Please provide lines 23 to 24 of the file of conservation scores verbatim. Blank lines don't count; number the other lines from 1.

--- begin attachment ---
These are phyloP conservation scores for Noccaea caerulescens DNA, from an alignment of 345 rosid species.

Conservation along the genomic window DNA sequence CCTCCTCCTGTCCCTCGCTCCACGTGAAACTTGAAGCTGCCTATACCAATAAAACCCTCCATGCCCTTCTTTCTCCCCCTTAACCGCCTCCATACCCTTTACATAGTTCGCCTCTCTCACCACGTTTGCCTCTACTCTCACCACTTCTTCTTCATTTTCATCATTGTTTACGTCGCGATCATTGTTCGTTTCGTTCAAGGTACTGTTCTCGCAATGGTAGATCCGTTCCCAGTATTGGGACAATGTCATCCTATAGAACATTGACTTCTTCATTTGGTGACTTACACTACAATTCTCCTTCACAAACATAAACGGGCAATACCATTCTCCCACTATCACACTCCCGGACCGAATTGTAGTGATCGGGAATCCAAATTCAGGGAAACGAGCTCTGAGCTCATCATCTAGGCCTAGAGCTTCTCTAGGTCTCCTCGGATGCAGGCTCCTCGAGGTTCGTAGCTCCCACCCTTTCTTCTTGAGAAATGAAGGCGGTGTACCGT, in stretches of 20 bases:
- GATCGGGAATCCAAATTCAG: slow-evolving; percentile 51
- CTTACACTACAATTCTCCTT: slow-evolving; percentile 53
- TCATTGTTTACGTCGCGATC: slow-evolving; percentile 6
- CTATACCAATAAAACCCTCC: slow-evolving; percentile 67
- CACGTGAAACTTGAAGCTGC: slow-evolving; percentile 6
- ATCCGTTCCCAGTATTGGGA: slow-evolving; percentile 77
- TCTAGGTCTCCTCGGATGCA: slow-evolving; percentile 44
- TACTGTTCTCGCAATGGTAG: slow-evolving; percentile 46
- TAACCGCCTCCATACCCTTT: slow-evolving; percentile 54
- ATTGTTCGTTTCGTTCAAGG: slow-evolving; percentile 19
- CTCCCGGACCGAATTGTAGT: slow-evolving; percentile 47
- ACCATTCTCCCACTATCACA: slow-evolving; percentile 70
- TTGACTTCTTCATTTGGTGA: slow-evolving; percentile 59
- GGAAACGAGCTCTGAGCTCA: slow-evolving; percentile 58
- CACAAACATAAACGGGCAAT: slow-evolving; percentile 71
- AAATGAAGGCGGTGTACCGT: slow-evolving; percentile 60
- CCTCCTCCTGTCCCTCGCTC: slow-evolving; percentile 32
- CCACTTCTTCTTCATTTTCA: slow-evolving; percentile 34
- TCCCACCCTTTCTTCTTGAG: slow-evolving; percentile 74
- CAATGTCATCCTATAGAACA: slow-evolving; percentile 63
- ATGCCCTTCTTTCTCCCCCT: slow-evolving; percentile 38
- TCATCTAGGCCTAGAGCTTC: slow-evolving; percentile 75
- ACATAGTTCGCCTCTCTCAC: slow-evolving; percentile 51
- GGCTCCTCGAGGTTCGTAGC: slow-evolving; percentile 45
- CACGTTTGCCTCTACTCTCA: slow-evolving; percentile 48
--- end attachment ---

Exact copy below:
- ATGCCCTTCTTTCTCCCCCT: slow-evolving; percentile 38
- TCATCTAGGCCTAGAGCTTC: slow-evolving; percentile 75